Security Upgrades in Amagansett Budget

The second in an East Hampton Star series on school budgets for 2018-19 focuses on the Amagansett School District, which has classes from prekindergarten through sixth grade.

The Amagansett budget, adopted by the school board last week, is about $10.7 million and reflects a $73,421 increase over this year’s. Of that, $72,000 is earmarked for anticipated security measures and improvements at the school, according to Eleanor Tritt, the district superintendent, who will retire as of June 30.

“We worked hard to hold the line and maintain all our services and programs for the kids without any increases,” she said in her office on Friday, adding that the school will maintain the tax levy below the cap. “The only real increase for something new in our budget is the $72,000 for security,” she said.

The specifics of those measures are not known yet, she continued. “We are reviewing what we want and might need. We are meeting with technology experts, other superintendents and districts, security companies, looking at upgrades to our existing system and installing new technology.” 

Ms. Tritt stressed that security is “pretty good” right now, but she felt that it was incumbent upon the school to explore ways to improve it and have the money ready to do so. “To ensure the safety of our children is our number-one concern,” she said.

One of the biggest decreases in the budget is about $250,000 less allocated for tuition students, that is, for students who graduate from Amagansett and attend East Hampton or other schools, as well as children with special education needs. Every year those numbers change, Ms. Tritt said, and this year they were able to budget for fewer children. Those savings, however, are almost entirely negated by a $240,000 increase in employee health benefits and insurance, a sharp rise that many school districts are having to absorb. The exact insurance rates will not be finalized until January of next year.

Staffing changes, with employees retiring and leaving, also allowed the school to allocate just under $31,000 less toward administrative salaries next year. No jobs were cut, Ms. Tritt emphasized.

Although the projected enrollment for next year is 90, which is four fewer students than this year, she pointed out that those numbers often change during the late summer, when families make a final decision about relocating and whether to join the school district.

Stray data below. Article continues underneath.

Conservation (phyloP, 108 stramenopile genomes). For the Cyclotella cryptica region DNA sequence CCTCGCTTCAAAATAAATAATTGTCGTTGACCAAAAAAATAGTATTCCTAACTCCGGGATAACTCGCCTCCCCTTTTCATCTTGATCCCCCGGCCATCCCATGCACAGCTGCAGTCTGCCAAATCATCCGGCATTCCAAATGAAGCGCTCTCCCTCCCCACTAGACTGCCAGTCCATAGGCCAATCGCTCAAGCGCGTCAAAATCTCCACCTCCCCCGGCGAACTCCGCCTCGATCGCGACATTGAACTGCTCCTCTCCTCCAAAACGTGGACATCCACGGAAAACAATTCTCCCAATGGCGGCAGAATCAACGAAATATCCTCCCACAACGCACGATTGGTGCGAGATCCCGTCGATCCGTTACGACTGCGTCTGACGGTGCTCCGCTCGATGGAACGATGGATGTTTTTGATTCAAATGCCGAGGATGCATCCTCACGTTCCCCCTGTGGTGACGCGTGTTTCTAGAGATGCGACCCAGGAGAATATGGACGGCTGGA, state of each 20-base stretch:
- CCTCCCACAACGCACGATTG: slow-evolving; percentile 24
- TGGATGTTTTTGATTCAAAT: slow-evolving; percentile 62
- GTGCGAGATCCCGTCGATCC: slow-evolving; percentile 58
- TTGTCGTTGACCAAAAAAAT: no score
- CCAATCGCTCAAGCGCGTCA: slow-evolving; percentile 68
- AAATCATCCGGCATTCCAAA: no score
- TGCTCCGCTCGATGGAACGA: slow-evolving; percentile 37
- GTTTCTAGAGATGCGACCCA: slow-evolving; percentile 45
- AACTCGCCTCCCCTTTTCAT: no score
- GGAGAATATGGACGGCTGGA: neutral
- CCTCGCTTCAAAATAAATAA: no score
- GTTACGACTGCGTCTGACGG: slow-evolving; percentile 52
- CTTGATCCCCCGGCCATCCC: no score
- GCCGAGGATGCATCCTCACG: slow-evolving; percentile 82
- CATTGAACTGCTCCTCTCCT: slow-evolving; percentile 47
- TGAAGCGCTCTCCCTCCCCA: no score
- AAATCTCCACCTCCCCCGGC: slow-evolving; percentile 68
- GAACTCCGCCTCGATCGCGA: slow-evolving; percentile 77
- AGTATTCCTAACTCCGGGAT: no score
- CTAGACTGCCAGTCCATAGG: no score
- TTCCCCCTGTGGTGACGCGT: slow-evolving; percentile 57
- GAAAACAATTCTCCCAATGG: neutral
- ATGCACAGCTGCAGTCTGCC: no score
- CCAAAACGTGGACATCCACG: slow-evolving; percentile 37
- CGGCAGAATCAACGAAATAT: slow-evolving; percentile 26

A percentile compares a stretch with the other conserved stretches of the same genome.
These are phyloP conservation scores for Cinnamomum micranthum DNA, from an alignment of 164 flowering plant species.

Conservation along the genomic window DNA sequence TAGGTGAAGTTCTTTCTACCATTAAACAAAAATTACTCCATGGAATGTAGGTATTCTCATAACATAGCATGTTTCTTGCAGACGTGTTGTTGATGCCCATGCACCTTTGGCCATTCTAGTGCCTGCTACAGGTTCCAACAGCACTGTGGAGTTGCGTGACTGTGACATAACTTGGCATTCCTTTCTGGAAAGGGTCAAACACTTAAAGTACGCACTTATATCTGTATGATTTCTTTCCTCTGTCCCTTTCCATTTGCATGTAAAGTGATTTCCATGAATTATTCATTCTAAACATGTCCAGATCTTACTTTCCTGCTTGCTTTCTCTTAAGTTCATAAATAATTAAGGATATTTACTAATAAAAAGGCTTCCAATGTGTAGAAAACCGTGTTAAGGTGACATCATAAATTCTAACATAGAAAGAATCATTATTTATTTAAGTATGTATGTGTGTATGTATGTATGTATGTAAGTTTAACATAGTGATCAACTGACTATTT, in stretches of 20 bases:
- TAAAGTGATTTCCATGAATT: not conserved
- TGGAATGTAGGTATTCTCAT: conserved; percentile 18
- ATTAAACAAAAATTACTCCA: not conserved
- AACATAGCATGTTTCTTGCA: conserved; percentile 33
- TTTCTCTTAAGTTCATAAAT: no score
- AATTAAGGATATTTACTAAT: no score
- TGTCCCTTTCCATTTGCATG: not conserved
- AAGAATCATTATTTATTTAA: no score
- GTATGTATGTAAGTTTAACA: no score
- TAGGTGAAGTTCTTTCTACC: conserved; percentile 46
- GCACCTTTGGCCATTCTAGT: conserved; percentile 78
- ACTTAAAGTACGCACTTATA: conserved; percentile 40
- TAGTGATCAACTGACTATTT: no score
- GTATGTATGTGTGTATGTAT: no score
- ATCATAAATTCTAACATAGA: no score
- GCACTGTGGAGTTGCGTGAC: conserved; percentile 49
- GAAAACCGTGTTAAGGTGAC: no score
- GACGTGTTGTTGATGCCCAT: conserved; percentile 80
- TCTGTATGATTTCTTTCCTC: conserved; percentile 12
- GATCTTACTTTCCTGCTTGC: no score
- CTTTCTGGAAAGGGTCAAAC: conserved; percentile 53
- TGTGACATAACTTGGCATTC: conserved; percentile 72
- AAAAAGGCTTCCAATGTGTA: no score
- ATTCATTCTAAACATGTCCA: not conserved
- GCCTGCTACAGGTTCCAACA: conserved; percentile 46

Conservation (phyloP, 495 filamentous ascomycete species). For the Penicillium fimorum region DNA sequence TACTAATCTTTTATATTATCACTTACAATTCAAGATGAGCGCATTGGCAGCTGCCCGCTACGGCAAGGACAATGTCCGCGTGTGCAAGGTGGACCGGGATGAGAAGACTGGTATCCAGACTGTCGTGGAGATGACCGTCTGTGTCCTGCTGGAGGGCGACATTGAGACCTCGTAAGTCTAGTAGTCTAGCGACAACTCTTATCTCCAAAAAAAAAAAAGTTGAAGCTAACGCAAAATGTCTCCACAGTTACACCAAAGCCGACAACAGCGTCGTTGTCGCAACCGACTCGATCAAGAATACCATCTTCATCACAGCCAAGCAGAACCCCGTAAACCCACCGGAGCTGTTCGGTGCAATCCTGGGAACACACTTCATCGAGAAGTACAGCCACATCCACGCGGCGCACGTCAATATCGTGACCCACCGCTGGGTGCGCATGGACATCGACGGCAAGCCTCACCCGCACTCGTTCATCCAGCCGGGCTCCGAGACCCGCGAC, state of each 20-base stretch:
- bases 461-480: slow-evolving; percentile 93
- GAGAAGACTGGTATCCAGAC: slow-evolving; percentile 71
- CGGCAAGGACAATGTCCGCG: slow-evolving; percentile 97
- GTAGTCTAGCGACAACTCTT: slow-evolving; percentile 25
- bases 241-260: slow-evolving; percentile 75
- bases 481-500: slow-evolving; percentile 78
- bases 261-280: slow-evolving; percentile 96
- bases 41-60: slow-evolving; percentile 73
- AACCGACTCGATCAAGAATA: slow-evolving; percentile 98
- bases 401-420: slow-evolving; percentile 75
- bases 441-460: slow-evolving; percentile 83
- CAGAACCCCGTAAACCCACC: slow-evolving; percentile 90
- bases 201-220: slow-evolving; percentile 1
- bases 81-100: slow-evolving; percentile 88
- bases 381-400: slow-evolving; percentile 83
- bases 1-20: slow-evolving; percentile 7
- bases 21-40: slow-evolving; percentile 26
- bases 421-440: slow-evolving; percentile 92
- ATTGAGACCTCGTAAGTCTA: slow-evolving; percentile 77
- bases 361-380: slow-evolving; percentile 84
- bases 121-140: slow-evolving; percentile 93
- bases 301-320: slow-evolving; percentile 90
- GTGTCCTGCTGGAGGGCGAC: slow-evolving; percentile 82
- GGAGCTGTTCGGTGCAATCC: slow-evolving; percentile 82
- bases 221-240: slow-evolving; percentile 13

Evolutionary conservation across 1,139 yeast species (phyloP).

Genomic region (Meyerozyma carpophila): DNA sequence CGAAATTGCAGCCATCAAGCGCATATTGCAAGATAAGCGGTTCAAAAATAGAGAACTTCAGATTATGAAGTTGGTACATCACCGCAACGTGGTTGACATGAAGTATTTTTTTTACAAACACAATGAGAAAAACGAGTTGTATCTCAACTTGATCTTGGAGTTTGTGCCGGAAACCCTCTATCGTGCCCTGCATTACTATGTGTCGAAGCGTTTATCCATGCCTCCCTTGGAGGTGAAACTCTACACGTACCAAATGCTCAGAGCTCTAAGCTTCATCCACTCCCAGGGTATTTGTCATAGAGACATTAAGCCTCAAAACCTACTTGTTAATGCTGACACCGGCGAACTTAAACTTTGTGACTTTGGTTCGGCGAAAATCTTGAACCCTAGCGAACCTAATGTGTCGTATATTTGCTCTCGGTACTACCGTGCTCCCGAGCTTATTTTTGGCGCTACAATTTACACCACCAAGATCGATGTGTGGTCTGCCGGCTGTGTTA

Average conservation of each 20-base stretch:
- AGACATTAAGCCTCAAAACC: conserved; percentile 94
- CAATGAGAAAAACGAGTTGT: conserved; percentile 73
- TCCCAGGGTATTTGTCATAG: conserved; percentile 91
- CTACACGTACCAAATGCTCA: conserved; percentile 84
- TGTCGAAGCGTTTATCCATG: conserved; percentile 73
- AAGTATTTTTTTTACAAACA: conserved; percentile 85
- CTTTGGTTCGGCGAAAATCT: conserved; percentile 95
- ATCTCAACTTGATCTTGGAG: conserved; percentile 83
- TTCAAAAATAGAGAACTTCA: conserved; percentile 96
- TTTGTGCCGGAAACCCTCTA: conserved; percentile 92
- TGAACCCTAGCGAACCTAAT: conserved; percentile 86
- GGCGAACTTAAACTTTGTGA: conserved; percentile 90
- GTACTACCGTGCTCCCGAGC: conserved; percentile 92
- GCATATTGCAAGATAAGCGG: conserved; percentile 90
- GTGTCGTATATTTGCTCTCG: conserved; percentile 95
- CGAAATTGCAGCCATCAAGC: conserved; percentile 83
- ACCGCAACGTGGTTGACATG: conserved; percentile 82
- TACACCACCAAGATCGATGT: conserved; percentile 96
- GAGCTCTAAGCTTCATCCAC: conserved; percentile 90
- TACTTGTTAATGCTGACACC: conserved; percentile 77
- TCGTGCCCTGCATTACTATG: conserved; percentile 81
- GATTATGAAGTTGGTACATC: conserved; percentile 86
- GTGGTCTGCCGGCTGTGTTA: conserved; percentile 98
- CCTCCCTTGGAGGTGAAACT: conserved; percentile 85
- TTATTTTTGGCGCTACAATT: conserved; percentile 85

Some noteworthy additions to curricular programs include “more creativity” in the arts offerings, Ms. Tritt said. Students will also see the return of Shakespeare to the curriculum, something that has been absent for the last few years. The study of a Shakespearean play will culminate in a schoolwide production. A hydroponic garden will also be instituted, enabling children to learn how to grow herbs and vegetables, which will be donated to the St. Michael’s senior citizens housing complex in the hamlet.

When district voters head to the polls on May 15, they will be asked to consider two additional items. The first involves dipping into a 2007 technology reserve fund for approximately $100,000 to cover the cost for upgrades of smartboards, laptops, and the phone system. Some of that money will also go toward updating the technology of the school’s security system. The other item requiring voter approval is the use of approximately $100,000 from a 2015 capital reserve fund for the purchase of a new school bus.

“I hope people will look at the budget and see that we keep providing all the services even as times change,” said Ms. Tritt, “and that we have been very responsible. The proof is in the pudding, as our kids do very well in the world after a strong foundation here.”

As for finding a new superintendent to take the helm before the beginning of the next school year, the search is underway. On Tuesday, a consultant spent the day at the school, from 8:15 a.m. to 8 p.m., conducting a focus group with parents, community members, teachers, administrators, and members of the police and fire departments. 

The superintendent has urged parents and residents to contact her should they need a detailed explanation of the budget. “It can be very confusing, and I’m always here to sit down with anyone and go over it,” she said.